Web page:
• Clinical Assessment: The initial evaluation includes a thorough physical examination of the dog, including an assessment of joint pain, swelling, and mobility. Veterinarians will also inquire about the dog's medical history and any recent changes in behavior or health.

  •  Blood Tests: Routine blood work is essential in diagnosing IMPA. This includes a complete blood count (CBC) and serum biochemistry to assess for elevated white blood cell counts, elevated C-reactive proteins, elevated erythrocyte sedimentation rate, elevated fibrinogen, and other markers of inflammation.

  •  Joint Aspiration: Joint fluid analysis is a crucial diagnostic tool. A veterinarian will perform joint aspiration, extracting fluid from the affected joint to assess its characteristics. In IMPA, the joint fluid often shows an increase in white blood cells and evidence of other inflammatory markers.

  •  Imaging: Radiographs (X-rays) and advanced imaging techniques, such as ultrasound or MRI, may be used to evaluate the extent of joint damage and to rule out other joint disorders.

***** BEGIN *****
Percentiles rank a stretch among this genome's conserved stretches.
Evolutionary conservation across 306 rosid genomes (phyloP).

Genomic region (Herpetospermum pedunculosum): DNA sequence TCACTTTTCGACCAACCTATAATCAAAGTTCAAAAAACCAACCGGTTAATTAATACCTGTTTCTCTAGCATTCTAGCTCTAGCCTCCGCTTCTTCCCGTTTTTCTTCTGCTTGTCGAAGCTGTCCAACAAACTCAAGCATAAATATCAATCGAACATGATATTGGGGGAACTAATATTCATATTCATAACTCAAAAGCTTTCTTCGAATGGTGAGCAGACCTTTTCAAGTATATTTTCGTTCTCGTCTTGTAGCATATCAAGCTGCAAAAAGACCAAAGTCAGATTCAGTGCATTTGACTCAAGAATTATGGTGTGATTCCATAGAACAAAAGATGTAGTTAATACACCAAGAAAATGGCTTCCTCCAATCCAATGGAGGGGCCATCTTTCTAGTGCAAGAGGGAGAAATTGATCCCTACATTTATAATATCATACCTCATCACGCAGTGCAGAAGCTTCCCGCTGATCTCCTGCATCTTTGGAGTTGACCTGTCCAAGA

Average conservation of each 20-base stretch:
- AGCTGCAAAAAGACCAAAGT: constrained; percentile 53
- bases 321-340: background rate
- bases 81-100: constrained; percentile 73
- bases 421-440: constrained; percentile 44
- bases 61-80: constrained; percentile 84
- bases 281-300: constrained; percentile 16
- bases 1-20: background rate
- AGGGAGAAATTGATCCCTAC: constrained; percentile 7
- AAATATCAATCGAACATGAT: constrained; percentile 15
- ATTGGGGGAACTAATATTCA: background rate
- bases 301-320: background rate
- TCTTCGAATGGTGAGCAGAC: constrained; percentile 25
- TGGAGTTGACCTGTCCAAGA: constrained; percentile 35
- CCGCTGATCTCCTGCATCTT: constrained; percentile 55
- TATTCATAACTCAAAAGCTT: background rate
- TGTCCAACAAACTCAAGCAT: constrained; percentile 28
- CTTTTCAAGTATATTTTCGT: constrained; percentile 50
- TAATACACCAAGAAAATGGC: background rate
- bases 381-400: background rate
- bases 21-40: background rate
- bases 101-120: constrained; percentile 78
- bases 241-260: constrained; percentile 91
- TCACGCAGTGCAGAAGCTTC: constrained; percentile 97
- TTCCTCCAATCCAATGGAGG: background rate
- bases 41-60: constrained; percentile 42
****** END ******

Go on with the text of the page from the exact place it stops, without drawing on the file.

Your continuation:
•  Biopsy: In some cases, a synovial tissue biopsy may be necessary to confirm the diagnosis. This involves the removal of a small piece of synovial tissue for examination under a microscope.



The treatment of canine immune-mediated polyarthritis is multifaceted and aims to manage inflammation, alleviate pain, and improve the dog's overall quality of life. Here are some key components of treatment:


  • Immunosuppressive Medications: The primary treatment for IMPA involves immunosuppressive drugs like corticosteroids (e.g., prednisone) or other immune-modulating drugs (e.g., cyclosporine). These medications help to suppress the overactive immune response causing joint inflammation.